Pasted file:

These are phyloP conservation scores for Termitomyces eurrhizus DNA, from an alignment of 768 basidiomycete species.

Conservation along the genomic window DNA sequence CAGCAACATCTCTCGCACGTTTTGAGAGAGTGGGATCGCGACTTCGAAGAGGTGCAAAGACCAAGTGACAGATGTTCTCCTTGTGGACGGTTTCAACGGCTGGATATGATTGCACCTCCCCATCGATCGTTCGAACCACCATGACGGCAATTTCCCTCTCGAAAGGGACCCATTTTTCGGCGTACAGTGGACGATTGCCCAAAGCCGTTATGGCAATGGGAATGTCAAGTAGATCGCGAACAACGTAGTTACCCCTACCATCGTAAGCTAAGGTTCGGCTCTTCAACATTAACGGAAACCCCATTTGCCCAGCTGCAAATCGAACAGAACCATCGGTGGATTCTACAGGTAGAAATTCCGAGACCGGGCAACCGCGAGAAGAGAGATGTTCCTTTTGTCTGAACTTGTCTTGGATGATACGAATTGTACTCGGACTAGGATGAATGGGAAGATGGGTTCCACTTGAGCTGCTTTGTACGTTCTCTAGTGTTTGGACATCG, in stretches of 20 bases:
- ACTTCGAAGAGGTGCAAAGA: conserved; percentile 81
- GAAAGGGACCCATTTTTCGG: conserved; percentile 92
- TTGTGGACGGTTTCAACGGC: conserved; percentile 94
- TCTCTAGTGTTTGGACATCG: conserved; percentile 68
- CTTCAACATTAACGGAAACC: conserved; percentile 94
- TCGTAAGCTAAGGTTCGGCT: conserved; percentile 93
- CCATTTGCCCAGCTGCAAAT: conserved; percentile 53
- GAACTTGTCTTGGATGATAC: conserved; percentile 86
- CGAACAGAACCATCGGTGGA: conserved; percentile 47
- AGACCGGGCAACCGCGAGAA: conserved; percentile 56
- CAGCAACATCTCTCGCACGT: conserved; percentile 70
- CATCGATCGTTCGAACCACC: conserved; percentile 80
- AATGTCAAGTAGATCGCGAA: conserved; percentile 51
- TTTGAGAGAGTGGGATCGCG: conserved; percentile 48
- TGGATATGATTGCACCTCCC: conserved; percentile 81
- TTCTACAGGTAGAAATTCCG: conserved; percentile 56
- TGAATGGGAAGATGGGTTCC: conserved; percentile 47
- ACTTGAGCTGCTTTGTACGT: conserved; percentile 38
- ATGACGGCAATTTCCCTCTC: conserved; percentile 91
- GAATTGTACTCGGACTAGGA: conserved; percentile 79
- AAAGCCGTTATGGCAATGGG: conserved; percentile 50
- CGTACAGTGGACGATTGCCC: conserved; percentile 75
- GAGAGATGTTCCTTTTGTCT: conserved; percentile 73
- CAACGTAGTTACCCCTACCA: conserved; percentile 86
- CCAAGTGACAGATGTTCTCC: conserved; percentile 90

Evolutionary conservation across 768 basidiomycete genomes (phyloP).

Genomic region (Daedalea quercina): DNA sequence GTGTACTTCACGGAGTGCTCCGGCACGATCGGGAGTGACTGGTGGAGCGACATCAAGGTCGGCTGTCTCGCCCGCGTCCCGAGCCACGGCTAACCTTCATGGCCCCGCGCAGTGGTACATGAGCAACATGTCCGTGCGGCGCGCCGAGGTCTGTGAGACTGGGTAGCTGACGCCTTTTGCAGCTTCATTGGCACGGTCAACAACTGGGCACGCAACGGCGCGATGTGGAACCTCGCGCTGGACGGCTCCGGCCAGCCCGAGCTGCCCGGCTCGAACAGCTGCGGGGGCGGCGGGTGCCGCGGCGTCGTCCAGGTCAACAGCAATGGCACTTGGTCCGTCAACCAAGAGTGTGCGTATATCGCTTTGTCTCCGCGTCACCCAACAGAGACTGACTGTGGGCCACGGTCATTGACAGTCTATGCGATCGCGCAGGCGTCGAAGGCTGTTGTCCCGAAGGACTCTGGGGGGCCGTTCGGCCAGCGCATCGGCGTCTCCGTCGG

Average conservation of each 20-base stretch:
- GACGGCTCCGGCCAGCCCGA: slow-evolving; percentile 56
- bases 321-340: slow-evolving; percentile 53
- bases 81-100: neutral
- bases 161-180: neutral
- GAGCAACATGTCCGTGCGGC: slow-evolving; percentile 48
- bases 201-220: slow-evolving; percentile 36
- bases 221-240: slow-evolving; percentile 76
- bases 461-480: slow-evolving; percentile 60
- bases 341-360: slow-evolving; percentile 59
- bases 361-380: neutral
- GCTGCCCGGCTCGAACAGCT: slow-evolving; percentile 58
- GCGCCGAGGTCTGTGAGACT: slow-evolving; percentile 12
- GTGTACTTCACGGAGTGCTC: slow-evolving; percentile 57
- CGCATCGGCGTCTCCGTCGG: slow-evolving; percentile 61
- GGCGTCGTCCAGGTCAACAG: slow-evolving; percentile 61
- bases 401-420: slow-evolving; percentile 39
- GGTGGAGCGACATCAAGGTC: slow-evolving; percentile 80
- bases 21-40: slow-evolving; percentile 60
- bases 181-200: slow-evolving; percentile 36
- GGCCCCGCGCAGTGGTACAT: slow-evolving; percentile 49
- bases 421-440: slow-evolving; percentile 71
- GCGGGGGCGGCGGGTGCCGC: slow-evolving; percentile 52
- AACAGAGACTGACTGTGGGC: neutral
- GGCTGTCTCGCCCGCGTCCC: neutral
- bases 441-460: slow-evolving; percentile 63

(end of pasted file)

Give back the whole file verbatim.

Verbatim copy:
These are phyloP conservation scores for Termitomyces eurrhizus DNA, from an alignment of 768 basidiomycete species.

Conservation along the genomic window DNA sequence CAGCAACATCTCTCGCACGTTTTGAGAGAGTGGGATCGCGACTTCGAAGAGGTGCAAAGACCAAGTGACAGATGTTCTCCTTGTGGACGGTTTCAACGGCTGGATATGATTGCACCTCCCCATCGATCGTTCGAACCACCATGACGGCAATTTCCCTCTCGAAAGGGACCCATTTTTCGGCGTACAGTGGACGATTGCCCAAAGCCGTTATGGCAATGGGAATGTCAAGTAGATCGCGAACAACGTAGTTACCCCTACCATCGTAAGCTAAGGTTCGGCTCTTCAACATTAACGGAAACCCCATTTGCCCAGCTGCAAATCGAACAGAACCATCGGTGGATTCTACAGGTAGAAATTCCGAGACCGGGCAACCGCGAGAAGAGAGATGTTCCTTTTGTCTGAACTTGTCTTGGATGATACGAATTGTACTCGGACTAGGATGAATGGGAAGATGGGTTCCACTTGAGCTGCTTTGTACGTTCTCTAGTGTTTGGACATCG, in stretches of 20 bases:
- ACTTCGAAGAGGTGCAAAGA: conserved; percentile 81
- GAAAGGGACCCATTTTTCGG: conserved; percentile 92
- TTGTGGACGGTTTCAACGGC: conserved; percentile 94
- TCTCTAGTGTTTGGACATCG: conserved; percentile 68
- CTTCAACATTAACGGAAACC: conserved; percentile 94
- TCGTAAGCTAAGGTTCGGCT: conserved; percentile 93
- CCATTTGCCCAGCTGCAAAT: conserved; percentile 53
- GAACTTGTCTTGGATGATAC: conserved; percentile 86
- CGAACAGAACCATCGGTGGA: conserved; percentile 47
- AGACCGGGCAACCGCGAGAA: conserved; percentile 56
- CAGCAACATCTCTCGCACGT: conserved; percentile 70
- CATCGATCGTTCGAACCACC: conserved; percentile 80
- AATGTCAAGTAGATCGCGAA: conserved; percentile 51
- TTTGAGAGAGTGGGATCGCG: conserved; percentile 48
- TGGATATGATTGCACCTCCC: conserved; percentile 81
- TTCTACAGGTAGAAATTCCG: conserved; percentile 56
- TGAATGGGAAGATGGGTTCC: conserved; percentile 47
- ACTTGAGCTGCTTTGTACGT: conserved; percentile 38
- ATGACGGCAATTTCCCTCTC: conserved; percentile 91
- GAATTGTACTCGGACTAGGA: conserved; percentile 79
- AAAGCCGTTATGGCAATGGG: conserved; percentile 50
- CGTACAGTGGACGATTGCCC: conserved; percentile 75
- GAGAGATGTTCCTTTTGTCT: conserved; percentile 73
- CAACGTAGTTACCCCTACCA: conserved; percentile 86
- CCAAGTGACAGATGTTCTCC: conserved; percentile 90

Evolutionary conservation across 768 basidiomycete genomes (phyloP).

Genomic region (Daedalea quercina): DNA sequence GTGTACTTCACGGAGTGCTCCGGCACGATCGGGAGTGACTGGTGGAGCGACATCAAGGTCGGCTGTCTCGCCCGCGTCCCGAGCCACGGCTAACCTTCATGGCCCCGCGCAGTGGTACATGAGCAACATGTCCGTGCGGCGCGCCGAGGTCTGTGAGACTGGGTAGCTGACGCCTTTTGCAGCTTCATTGGCACGGTCAACAACTGGGCACGCAACGGCGCGATGTGGAACCTCGCGCTGGACGGCTCCGGCCAGCCCGAGCTGCCCGGCTCGAACAGCTGCGGGGGCGGCGGGTGCCGCGGCGTCGTCCAGGTCAACAGCAATGGCACTTGGTCCGTCAACCAAGAGTGTGCGTATATCGCTTTGTCTCCGCGTCACCCAACAGAGACTGACTGTGGGCCACGGTCATTGACAGTCTATGCGATCGCGCAGGCGTCGAAGGCTGTTGTCCCGAAGGACTCTGGGGGGCCGTTCGGCCAGCGCATCGGCGTCTCCGTCGG

Average conservation of each 20-base stretch:
- GACGGCTCCGGCCAGCCCGA: slow-evolving; percentile 56
- bases 321-340: slow-evolving; percentile 53
- bases 81-100: neutral
- bases 161-180: neutral
- GAGCAACATGTCCGTGCGGC: slow-evolving; percentile 48
- bases 201-220: slow-evolving; percentile 36
- bases 221-240: slow-evolving; percentile 76
- bases 461-480: slow-evolving; percentile 60
- bases 341-360: slow-evolving; percentile 59
- bases 361-380: neutral
- GCTGCCCGGCTCGAACAGCT: slow-evolving; percentile 58
- GCGCCGAGGTCTGTGAGACT: slow-evolving; percentile 12
- GTGTACTTCACGGAGTGCTC: slow-evolving; percentile 57
- CGCATCGGCGTCTCCGTCGG: slow-evolving; percentile 61
- GGCGTCGTCCAGGTCAACAG: slow-evolving; percentile 61
- bases 401-420: slow-evolving; percentile 39
- GGTGGAGCGACATCAAGGTC: slow-evolving; percentile 80
- bases 21-40: slow-evolving; percentile 60
- bases 181-200: slow-evolving; percentile 36
- GGCCCCGCGCAGTGGTACAT: slow-evolving; percentile 49
- bases 421-440: slow-evolving; percentile 71
- GCGGGGGCGGCGGGTGCCGC: slow-evolving; percentile 52
- AACAGAGACTGACTGTGGGC: neutral
- GGCTGTCTCGCCCGCGTCCC: neutral
- bases 441-460: slow-evolving; percentile 63